Hitting Adjustments Have Jackson Merrill and Wyatt Langford On Path To MLB Success


Image credit: Jackson Merrill (Photo by John E. Moore III/Getty Images)

It’s harder than ever to break into the majors as a young hitter. Not only are prospects being called up to the big leagues at an accelerated pace, but league-wide trends continue to favor run suppression.

The table below illustrates how rookie hitters have fared in the Statcast era. Year-by-year league environment trends can explain much of the data. For instance, rookie batting average and OPS spiked in 2019 and 2023, which were two of the highest-scoring seasons since 2015.

By using wRC+, we can adjust for these offensive environments. Doing so, it becomes clear how much of an outlier last season was thanks in part to new rules affecting defensive shifts, the pitch clock and pickoffs. Many expected this trend to continue into 2024. Instead, this year’s rookie class ranks near the bottom in average and OPS since 2015.

Reaction to the league’s run scoring environment is part of a bigger conversation. In the meantime, a key takeaway is that 2023 was an outlier for run production, both by rookies and for the league as a whole.

Without a juiced ball to help ease the offensive transition, first-year players are struggling as much as they have in recent memory. Arguably, the sample of young bats facing major league pitching for the first time needs to be thrown away entirely.

Instead, we’ll focus on a pair of players who are who making necessary big-league adjustments and showing encouraging trends in their young careers.

Jackson Merrill, CF, Padres

Regardless of what happens with Jackson Merrill through the end of the season, it’s been fun to see him thrive after being given an opportunity by the Padres. Too often, young players with a chance to crack a big league roster find the deck stacked against them.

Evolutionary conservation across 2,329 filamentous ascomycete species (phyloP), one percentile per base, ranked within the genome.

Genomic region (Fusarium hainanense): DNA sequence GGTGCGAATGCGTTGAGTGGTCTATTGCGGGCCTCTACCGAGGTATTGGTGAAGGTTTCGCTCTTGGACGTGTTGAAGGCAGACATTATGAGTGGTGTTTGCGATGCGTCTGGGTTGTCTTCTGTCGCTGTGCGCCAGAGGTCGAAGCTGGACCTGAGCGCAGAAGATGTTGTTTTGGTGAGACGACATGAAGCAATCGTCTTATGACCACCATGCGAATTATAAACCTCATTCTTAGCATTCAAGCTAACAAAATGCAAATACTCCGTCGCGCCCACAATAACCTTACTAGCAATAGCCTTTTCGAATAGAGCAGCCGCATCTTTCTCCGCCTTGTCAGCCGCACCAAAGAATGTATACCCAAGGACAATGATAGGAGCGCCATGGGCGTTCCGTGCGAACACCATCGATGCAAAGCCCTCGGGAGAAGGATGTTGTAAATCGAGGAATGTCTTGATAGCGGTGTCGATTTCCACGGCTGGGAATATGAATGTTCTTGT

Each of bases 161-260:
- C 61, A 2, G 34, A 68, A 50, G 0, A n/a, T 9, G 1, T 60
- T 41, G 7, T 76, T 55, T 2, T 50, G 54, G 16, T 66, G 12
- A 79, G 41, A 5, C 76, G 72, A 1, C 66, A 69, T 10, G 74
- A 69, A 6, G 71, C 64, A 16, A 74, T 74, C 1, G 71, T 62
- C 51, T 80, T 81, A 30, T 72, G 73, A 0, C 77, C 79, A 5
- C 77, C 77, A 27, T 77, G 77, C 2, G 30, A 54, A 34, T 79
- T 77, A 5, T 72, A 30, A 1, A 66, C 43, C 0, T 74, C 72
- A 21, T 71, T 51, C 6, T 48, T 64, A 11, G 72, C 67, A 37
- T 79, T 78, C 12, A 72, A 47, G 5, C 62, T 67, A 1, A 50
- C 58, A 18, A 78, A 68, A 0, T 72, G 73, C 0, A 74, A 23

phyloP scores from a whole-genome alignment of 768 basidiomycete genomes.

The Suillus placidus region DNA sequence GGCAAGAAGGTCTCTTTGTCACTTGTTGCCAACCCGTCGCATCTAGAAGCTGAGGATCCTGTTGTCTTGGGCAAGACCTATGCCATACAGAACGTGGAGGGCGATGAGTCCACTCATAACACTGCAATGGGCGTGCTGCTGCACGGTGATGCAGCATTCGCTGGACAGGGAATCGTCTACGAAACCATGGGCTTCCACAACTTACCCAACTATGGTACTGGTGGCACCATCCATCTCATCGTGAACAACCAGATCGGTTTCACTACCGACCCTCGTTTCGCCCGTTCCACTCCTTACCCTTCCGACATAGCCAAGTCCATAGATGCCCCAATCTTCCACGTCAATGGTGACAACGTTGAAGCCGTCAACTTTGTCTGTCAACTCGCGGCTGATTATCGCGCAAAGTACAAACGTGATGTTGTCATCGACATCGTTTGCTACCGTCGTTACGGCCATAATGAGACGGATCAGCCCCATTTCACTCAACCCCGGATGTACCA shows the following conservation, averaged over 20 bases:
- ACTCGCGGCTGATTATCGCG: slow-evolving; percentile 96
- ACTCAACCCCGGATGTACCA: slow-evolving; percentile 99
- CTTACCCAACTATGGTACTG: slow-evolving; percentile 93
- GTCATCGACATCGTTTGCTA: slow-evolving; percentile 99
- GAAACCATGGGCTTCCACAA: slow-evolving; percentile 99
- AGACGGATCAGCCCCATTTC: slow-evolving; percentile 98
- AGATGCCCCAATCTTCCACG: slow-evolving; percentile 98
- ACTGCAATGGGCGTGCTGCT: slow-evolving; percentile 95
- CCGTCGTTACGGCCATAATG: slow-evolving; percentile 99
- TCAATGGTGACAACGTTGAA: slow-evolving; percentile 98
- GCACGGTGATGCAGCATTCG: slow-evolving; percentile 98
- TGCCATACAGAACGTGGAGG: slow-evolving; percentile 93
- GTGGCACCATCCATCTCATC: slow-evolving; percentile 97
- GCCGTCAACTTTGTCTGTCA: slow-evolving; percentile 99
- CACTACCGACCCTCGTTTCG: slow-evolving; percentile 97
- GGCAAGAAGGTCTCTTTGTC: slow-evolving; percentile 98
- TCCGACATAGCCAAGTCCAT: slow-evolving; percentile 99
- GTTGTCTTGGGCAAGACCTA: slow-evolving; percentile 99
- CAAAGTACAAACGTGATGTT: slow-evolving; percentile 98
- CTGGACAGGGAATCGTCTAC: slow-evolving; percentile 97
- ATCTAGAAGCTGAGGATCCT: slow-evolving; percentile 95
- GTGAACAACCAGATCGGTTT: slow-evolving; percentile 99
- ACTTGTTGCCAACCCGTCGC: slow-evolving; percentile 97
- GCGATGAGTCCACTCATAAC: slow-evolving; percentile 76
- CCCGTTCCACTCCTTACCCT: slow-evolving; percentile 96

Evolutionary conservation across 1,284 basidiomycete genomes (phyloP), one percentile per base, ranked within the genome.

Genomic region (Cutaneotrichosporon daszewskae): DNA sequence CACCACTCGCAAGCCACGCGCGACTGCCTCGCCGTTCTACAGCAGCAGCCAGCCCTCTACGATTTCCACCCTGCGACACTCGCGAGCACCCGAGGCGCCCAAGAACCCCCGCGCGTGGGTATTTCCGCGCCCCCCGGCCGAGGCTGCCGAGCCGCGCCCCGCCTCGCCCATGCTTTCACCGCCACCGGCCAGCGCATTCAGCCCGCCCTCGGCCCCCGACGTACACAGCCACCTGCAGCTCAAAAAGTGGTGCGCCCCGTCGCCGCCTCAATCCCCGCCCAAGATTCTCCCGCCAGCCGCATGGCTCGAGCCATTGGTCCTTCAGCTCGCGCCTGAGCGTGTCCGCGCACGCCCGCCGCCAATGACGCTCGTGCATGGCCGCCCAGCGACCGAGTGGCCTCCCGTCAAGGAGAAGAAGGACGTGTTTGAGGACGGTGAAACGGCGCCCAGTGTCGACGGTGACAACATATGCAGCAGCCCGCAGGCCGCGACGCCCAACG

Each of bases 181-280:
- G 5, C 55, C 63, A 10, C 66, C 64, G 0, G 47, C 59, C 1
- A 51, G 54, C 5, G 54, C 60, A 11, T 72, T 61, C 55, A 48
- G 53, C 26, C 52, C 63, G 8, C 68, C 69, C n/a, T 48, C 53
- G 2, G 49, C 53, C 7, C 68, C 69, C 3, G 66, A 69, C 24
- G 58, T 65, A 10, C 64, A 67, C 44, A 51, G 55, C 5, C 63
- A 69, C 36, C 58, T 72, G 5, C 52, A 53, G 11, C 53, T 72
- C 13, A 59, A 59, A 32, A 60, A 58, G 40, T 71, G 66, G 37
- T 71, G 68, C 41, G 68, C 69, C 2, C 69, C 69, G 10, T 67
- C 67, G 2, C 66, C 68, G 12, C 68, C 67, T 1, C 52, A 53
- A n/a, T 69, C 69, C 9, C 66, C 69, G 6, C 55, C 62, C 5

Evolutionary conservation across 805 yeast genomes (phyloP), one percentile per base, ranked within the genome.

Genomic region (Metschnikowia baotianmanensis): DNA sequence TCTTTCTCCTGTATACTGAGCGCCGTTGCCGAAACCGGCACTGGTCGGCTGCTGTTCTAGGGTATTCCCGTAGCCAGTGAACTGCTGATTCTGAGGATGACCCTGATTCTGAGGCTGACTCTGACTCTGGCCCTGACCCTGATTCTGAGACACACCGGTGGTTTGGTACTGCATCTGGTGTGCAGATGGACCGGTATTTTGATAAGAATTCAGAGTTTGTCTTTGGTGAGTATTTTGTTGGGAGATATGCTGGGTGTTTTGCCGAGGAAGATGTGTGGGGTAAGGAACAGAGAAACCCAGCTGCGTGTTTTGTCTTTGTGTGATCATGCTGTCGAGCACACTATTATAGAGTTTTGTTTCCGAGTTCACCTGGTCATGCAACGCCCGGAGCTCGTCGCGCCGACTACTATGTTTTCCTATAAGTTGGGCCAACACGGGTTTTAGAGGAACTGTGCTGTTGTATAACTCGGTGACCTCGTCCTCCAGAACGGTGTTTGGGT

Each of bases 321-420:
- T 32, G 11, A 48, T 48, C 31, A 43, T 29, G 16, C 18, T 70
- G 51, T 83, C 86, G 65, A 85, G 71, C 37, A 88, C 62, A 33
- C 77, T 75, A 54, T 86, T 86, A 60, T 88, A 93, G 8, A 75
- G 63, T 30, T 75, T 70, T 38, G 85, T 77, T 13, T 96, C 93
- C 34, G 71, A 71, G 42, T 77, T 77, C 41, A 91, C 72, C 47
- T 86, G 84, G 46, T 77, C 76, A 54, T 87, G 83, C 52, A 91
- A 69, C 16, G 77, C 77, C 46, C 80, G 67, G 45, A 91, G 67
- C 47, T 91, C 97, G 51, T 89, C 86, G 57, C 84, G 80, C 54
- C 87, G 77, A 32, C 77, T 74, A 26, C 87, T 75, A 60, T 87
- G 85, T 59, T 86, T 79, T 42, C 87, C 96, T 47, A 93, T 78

Merrill didn’t make San Diego’s opening day roster for any reasons related to service time or prospect-promotion incentives. The Padres had a need, and Merrill went out and won the job in spring training. He joined Ken Griffey Jr. and Andruw Jones as the only players under 21 years old to start in center field on opening day in the past 50 years.

Merrill had never started a game in center field before this season. He played five games in left at Double-A last year, and that was the extent of his in-game outfield experience. Through late June, advanced fielding metrics such as OAA, DRS and UZR all viewed him as (at least) above-average defensively.

Merrill also hadn’t played above Double-A entering 2024. He appeared in only 46 games there last season, registering a solid-if-unspectacular 104 wRC+.

This context, both offensively and defensively, makes it all the more impressive that Merrill trails only Joey Ortiz in fWAR among rookie position players. Ortiz, however, is about to turn 26. In fact, of the top six rookie position players in fWAR, Merrill is the only one younger than 24, and he only just turned 21.

As for adjustments Merrill has made to stick in the majors, it begins with better swing decisions. Through the end of May, he had a Z-O swing rate of 33%. So far in June, he’s at 43.9%. In the latter split, Merrill is not only chasing fewer pitches outside the zone, but also swinging more frequently in the zone. It’s evidence his pitch recognition is improving, which is impressive given his age, lack of upper level experience and environmental factors discussed above.

Merrill ranks tied for 17th in wRC+ so far this month. That’s among all players, not just rookies. Add in some strong Statcast data—including an 81st percentile xwOBA and a 58th percentile barrel rate—and Merrill appears to be on the verge of potential stardom.

Wyatt Langford, LF, Rangers

This season has reminded us that no rookie is ever a sure thing, especially early on. Wyatt Langford‘s initial go at big league pitching exemplifies this, as he hit just .224/.295/.293 with one homer and one stolen base before landing on the IL with a hamstring injury in early May.

In 22 games since his return on May 28th, the 22-year-old is slashing .296/.337/.481 with two homers, 20 RBI and six stolen bases. His .338 BABIP and 16.3 K% during that stretch are signs the production could be sustainable.

Similar to Merrill, it starts with Langford’s swing decisions. The below graph illustrates how his Z-swing% has gradually increased this year, accompanied by a recent decrease in chase rate:

This has allowed Langford to pull the ball more recently, up from 39.8% pre-injury to 43.3% afterwards. Additionally, he’s hitting more fly balls, which has helped increase his ISO from .069 before the IL stint to .185 since. His 145 wRC+ in June ranks top-50 among all hitters.

Langford possesses elite bat speed and is showing the benefits of what a plus hitting base can do with more experience against big league pitching. If Langford keeps this up throughout the summer, he’ll thrust himself right back into a wide-open American League rookie of the year race.

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